Overpoliced, Underrepresented: Racial Inequality And Cannabis Capitalism


Publish Date:
May 19, 2019
Harvard Political Review
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Marijuana legalization in states like California, Colorado, and Washington represented more than a shift in American drug culture: For the black and brown communities that have been targeted and stigmatized, and particularly for the millions of people of color who have gone to jail on marijuana charges, it heralded the beginning of the end of America’s disastrous, racist War on Drugs. But an emerging cannabis market is abandoning the values of racial justice that in large part motivated those initial calls for legalization. White entrepreneurs are crowding out black and brown ones, with legislation in many parts of the country failing to provide for an inclusive, representative legal cannabis industry.

With more than 80 percent of legal cannabis companies under white ownership, black and brown Americans are struggling to break in. And while the exclusion and underrepresentation of people of color are certainly characteristic of the American economy more broadly, marijuana’s historical significance makes this inequality particularly troublesome.

Unfortunately, in places without advocates like Senter and Hawkins, the whiteness of this emerging market has often gone unchallenged. Racial justice “has not been a major topic at the national level, or in most of the states that have legalized cannabis,” according to Rob MacCoun, a professor at Stanford Law School whose work focuses on social psychology and drug policy. “An issue like this needs ‘issue entrepreneurs’” — people like Senter, Lencho, and Parks — “to frame the problem and call attention to it, and that’s what activists did during the California rollout,” he explained in an interview with the HPR.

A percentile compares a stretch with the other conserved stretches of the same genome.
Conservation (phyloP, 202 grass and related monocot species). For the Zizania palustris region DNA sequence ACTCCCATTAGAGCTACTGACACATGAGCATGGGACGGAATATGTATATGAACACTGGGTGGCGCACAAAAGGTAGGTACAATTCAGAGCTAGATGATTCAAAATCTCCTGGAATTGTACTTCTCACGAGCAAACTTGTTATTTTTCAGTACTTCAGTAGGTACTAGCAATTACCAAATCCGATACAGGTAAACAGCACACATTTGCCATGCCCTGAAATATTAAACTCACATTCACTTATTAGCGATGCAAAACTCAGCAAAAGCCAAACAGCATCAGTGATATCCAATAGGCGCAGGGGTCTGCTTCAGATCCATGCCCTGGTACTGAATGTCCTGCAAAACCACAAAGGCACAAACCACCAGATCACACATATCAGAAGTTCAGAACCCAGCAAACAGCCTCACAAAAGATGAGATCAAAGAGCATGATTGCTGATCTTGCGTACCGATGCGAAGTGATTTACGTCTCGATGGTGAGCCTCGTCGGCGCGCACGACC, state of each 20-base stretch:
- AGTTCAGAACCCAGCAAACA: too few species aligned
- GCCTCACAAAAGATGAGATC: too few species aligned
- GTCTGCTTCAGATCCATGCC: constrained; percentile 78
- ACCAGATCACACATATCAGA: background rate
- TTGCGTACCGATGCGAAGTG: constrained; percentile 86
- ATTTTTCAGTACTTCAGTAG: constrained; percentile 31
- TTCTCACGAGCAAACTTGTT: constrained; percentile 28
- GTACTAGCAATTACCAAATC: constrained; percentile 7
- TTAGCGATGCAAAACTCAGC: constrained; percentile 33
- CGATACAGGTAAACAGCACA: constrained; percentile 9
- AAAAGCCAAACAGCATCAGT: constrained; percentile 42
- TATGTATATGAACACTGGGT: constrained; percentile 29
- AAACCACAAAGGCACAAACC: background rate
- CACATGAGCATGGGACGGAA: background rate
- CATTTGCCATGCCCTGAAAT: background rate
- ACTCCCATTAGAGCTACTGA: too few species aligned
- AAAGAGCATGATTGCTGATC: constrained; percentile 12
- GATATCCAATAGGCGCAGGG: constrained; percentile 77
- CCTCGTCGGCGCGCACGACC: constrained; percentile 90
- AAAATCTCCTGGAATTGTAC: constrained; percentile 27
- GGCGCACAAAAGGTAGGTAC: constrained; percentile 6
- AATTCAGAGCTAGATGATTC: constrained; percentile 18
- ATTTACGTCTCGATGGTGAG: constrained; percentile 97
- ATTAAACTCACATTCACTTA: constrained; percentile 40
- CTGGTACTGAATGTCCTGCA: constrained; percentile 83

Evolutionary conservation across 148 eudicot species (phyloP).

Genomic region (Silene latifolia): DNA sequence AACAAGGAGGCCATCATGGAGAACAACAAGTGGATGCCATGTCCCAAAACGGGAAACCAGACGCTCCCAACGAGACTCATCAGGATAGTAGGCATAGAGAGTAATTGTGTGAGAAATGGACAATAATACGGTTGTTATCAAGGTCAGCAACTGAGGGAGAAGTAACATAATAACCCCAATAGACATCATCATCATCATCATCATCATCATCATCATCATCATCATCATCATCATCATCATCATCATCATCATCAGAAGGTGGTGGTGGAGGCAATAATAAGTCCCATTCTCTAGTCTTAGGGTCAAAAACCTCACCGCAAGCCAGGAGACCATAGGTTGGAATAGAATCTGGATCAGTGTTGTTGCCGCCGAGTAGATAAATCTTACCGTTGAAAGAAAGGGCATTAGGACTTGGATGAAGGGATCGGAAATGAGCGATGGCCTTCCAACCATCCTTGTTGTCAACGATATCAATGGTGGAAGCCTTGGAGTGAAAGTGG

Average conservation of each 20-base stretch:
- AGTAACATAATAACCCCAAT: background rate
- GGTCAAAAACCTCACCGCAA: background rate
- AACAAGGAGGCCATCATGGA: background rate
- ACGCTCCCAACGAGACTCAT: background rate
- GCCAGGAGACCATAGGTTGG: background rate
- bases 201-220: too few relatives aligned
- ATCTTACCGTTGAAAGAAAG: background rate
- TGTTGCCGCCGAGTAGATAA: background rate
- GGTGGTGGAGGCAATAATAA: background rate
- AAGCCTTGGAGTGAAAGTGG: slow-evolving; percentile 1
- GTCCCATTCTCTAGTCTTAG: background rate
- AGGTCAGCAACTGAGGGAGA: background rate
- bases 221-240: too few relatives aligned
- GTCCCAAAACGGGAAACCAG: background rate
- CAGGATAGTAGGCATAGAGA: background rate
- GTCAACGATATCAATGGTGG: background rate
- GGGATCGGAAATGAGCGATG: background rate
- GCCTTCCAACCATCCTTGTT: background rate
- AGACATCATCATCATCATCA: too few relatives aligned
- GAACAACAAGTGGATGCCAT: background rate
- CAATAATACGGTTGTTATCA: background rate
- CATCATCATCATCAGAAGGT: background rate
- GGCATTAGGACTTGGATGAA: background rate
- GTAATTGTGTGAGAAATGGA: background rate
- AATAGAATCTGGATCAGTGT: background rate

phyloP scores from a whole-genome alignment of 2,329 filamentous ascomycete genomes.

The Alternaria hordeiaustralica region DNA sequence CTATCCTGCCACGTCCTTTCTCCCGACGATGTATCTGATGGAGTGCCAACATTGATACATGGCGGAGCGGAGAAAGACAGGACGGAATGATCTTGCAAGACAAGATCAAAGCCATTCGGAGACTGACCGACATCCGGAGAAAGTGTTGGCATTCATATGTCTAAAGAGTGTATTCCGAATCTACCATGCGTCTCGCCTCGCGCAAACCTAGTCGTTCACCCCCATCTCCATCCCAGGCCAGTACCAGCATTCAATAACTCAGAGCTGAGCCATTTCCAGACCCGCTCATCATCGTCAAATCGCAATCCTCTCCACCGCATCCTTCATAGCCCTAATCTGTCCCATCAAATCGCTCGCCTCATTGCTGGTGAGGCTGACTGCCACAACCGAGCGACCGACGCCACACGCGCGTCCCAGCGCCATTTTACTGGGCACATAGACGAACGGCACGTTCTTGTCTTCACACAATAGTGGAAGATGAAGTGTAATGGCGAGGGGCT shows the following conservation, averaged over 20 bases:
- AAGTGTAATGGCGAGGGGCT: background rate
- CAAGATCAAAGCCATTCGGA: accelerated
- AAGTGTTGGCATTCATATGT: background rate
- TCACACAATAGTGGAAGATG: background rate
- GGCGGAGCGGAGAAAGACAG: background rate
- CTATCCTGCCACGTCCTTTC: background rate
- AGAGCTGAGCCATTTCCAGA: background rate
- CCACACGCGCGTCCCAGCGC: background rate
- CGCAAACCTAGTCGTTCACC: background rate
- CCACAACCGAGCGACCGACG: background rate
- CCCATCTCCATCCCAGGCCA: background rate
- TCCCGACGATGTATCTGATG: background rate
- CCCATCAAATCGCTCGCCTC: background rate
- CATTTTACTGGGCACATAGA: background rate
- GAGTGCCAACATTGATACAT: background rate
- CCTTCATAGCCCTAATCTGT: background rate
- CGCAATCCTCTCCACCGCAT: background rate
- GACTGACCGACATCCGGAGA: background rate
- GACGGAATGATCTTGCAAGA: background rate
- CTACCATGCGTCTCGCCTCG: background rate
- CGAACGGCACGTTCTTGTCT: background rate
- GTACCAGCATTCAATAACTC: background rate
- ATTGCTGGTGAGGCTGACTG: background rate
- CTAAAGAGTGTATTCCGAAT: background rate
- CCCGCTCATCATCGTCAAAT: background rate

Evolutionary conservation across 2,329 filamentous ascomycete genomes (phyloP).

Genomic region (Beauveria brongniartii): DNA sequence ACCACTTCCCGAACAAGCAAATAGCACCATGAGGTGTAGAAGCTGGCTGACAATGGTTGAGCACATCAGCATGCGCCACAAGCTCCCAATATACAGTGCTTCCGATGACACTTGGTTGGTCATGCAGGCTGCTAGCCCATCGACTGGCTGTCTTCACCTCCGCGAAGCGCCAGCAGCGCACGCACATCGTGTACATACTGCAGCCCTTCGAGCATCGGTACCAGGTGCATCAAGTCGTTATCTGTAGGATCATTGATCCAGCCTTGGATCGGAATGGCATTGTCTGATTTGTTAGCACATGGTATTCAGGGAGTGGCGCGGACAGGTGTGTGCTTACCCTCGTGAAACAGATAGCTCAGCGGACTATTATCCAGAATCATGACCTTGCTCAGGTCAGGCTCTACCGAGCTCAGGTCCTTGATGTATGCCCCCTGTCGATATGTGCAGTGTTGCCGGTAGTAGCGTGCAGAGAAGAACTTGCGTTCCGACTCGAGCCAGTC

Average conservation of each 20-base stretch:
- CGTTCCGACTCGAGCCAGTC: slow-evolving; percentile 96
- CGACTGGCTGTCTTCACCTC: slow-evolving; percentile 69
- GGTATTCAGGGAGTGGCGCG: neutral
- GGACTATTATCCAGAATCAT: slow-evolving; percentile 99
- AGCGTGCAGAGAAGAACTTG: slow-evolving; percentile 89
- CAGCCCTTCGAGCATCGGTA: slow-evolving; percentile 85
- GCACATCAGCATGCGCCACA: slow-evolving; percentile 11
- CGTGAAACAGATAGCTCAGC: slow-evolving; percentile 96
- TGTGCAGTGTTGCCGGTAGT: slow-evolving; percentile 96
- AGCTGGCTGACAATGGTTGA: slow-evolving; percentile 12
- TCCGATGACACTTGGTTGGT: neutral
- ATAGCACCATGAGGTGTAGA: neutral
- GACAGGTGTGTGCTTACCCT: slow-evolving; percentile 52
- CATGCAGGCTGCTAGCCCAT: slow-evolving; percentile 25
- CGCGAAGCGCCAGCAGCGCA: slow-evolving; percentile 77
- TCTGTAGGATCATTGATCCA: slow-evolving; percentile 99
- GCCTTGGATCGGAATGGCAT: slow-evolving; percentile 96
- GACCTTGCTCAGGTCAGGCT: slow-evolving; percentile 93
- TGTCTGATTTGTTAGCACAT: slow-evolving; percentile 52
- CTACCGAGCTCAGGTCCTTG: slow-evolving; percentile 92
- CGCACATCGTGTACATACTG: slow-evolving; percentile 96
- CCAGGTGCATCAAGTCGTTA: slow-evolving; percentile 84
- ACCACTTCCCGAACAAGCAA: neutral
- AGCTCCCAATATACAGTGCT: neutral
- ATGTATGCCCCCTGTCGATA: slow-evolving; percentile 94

According to MacCoun, “while cannabis legalization has reduced the number of people arrested and incarcerated for cannabis offenses, among those who still get arrested, most states are still finding that people of color are overrepresented. So legalization is only partially effective at solving problems of racial injustice.” For Hawkins, legalization is the first step in a longer process of criminal justice reform: “Police are still going to harass brown and black people on the streets, but [legalization] will hopefully force American policing to change in some ways and remove this arsenal within the police’s discretion.”

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